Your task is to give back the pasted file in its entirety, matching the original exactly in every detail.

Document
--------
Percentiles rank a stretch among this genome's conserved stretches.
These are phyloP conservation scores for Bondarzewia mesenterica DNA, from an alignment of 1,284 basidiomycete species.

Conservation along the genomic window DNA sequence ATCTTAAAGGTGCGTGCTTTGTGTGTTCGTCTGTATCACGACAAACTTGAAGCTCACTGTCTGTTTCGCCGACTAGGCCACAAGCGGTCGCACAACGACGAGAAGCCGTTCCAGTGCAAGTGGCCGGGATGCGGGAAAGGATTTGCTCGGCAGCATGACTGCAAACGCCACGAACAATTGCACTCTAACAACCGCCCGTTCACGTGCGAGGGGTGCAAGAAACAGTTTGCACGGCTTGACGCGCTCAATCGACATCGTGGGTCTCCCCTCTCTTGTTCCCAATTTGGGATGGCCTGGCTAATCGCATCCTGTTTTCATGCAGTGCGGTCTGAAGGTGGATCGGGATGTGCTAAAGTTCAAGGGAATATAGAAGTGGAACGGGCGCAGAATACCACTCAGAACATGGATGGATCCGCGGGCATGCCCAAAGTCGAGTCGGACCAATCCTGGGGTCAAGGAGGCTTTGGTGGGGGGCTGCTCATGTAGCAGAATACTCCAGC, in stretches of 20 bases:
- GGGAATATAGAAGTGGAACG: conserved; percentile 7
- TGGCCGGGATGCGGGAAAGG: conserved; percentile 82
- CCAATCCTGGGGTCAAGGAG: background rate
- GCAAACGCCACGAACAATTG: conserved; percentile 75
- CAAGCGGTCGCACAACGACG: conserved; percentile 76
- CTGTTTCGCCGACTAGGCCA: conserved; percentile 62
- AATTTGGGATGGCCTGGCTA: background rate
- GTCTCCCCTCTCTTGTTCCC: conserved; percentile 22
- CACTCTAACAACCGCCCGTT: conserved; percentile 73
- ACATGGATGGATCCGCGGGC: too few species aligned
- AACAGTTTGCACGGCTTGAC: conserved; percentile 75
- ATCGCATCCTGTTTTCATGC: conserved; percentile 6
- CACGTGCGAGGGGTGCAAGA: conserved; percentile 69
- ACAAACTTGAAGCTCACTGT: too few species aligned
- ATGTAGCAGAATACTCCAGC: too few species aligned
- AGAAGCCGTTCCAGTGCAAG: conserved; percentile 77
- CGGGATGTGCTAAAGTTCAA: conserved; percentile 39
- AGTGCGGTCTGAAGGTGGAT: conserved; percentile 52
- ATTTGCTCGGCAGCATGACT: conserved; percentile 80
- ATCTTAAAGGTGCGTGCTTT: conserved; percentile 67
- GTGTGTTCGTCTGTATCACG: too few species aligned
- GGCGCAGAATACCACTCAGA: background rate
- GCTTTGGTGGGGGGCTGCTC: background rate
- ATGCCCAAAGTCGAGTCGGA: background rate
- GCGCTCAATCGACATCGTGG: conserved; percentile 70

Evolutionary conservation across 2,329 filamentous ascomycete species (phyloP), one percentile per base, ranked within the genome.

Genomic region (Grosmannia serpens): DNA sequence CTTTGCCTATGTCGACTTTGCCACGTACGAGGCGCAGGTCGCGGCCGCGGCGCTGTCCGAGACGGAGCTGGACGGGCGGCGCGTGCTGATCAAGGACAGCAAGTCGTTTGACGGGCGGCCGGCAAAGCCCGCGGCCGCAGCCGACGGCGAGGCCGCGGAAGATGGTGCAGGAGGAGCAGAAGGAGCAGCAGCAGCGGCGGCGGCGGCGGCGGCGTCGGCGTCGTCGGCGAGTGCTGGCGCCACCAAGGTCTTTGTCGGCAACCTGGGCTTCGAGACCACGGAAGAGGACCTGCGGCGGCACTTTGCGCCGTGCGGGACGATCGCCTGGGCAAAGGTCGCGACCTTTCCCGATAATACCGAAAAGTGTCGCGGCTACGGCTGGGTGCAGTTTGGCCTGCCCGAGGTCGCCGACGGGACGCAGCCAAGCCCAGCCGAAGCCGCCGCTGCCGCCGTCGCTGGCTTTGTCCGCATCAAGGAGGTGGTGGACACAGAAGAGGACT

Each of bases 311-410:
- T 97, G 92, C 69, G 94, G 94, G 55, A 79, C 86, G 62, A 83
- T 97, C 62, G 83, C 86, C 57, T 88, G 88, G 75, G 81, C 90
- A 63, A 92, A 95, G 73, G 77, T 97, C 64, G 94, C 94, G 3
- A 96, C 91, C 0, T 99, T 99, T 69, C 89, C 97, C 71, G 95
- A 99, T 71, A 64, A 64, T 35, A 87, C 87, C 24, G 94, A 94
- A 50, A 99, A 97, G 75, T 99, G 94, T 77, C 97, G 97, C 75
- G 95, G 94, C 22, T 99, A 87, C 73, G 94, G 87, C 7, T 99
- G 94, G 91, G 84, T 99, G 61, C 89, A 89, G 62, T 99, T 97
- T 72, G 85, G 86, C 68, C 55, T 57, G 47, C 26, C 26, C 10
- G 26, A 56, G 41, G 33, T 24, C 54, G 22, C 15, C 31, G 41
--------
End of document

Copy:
Percentiles rank a stretch among this genome's conserved stretches.
These are phyloP conservation scores for Bondarzewia mesenterica DNA, from an alignment of 1,284 basidiomycete species.

Conservation along the genomic window DNA sequence ATCTTAAAGGTGCGTGCTTTGTGTGTTCGTCTGTATCACGACAAACTTGAAGCTCACTGTCTGTTTCGCCGACTAGGCCACAAGCGGTCGCACAACGACGAGAAGCCGTTCCAGTGCAAGTGGCCGGGATGCGGGAAAGGATTTGCTCGGCAGCATGACTGCAAACGCCACGAACAATTGCACTCTAACAACCGCCCGTTCACGTGCGAGGGGTGCAAGAAACAGTTTGCACGGCTTGACGCGCTCAATCGACATCGTGGGTCTCCCCTCTCTTGTTCCCAATTTGGGATGGCCTGGCTAATCGCATCCTGTTTTCATGCAGTGCGGTCTGAAGGTGGATCGGGATGTGCTAAAGTTCAAGGGAATATAGAAGTGGAACGGGCGCAGAATACCACTCAGAACATGGATGGATCCGCGGGCATGCCCAAAGTCGAGTCGGACCAATCCTGGGGTCAAGGAGGCTTTGGTGGGGGGCTGCTCATGTAGCAGAATACTCCAGC, in stretches of 20 bases:
- GGGAATATAGAAGTGGAACG: conserved; percentile 7
- TGGCCGGGATGCGGGAAAGG: conserved; percentile 82
- CCAATCCTGGGGTCAAGGAG: background rate
- GCAAACGCCACGAACAATTG: conserved; percentile 75
- CAAGCGGTCGCACAACGACG: conserved; percentile 76
- CTGTTTCGCCGACTAGGCCA: conserved; percentile 62
- AATTTGGGATGGCCTGGCTA: background rate
- GTCTCCCCTCTCTTGTTCCC: conserved; percentile 22
- CACTCTAACAACCGCCCGTT: conserved; percentile 73
- ACATGGATGGATCCGCGGGC: too few species aligned
- AACAGTTTGCACGGCTTGAC: conserved; percentile 75
- ATCGCATCCTGTTTTCATGC: conserved; percentile 6
- CACGTGCGAGGGGTGCAAGA: conserved; percentile 69
- ACAAACTTGAAGCTCACTGT: too few species aligned
- ATGTAGCAGAATACTCCAGC: too few species aligned
- AGAAGCCGTTCCAGTGCAAG: conserved; percentile 77
- CGGGATGTGCTAAAGTTCAA: conserved; percentile 39
- AGTGCGGTCTGAAGGTGGAT: conserved; percentile 52
- ATTTGCTCGGCAGCATGACT: conserved; percentile 80
- ATCTTAAAGGTGCGTGCTTT: conserved; percentile 67
- GTGTGTTCGTCTGTATCACG: too few species aligned
- GGCGCAGAATACCACTCAGA: background rate
- GCTTTGGTGGGGGGCTGCTC: background rate
- ATGCCCAAAGTCGAGTCGGA: background rate
- GCGCTCAATCGACATCGTGG: conserved; percentile 70

Evolutionary conservation across 2,329 filamentous ascomycete species (phyloP), one percentile per base, ranked within the genome.

Genomic region (Grosmannia serpens): DNA sequence CTTTGCCTATGTCGACTTTGCCACGTACGAGGCGCAGGTCGCGGCCGCGGCGCTGTCCGAGACGGAGCTGGACGGGCGGCGCGTGCTGATCAAGGACAGCAAGTCGTTTGACGGGCGGCCGGCAAAGCCCGCGGCCGCAGCCGACGGCGAGGCCGCGGAAGATGGTGCAGGAGGAGCAGAAGGAGCAGCAGCAGCGGCGGCGGCGGCGGCGGCGTCGGCGTCGTCGGCGAGTGCTGGCGCCACCAAGGTCTTTGTCGGCAACCTGGGCTTCGAGACCACGGAAGAGGACCTGCGGCGGCACTTTGCGCCGTGCGGGACGATCGCCTGGGCAAAGGTCGCGACCTTTCCCGATAATACCGAAAAGTGTCGCGGCTACGGCTGGGTGCAGTTTGGCCTGCCCGAGGTCGCCGACGGGACGCAGCCAAGCCCAGCCGAAGCCGCCGCTGCCGCCGTCGCTGGCTTTGTCCGCATCAAGGAGGTGGTGGACACAGAAGAGGACT

Each of bases 311-410:
- T 97, G 92, C 69, G 94, G 94, G 55, A 79, C 86, G 62, A 83
- T 97, C 62, G 83, C 86, C 57, T 88, G 88, G 75, G 81, C 90
- A 63, A 92, A 95, G 73, G 77, T 97, C 64, G 94, C 94, G 3
- A 96, C 91, C 0, T 99, T 99, T 69, C 89, C 97, C 71, G 95
- A 99, T 71, A 64, A 64, T 35, A 87, C 87, C 24, G 94, A 94
- A 50, A 99, A 97, G 75, T 99, G 94, T 77, C 97, G 97, C 75
- G 95, G 94, C 22, T 99, A 87, C 73, G 94, G 87, C 7, T 99
- G 94, G 91, G 84, T 99, G 61, C 89, A 89, G 62, T 99, T 97
- T 72, G 85, G 86, C 68, C 55, T 57, G 47, C 26, C 26, C 10
- G 26, A 56, G 41, G 33, T 24, C 54, G 22, C 15, C 31, G 41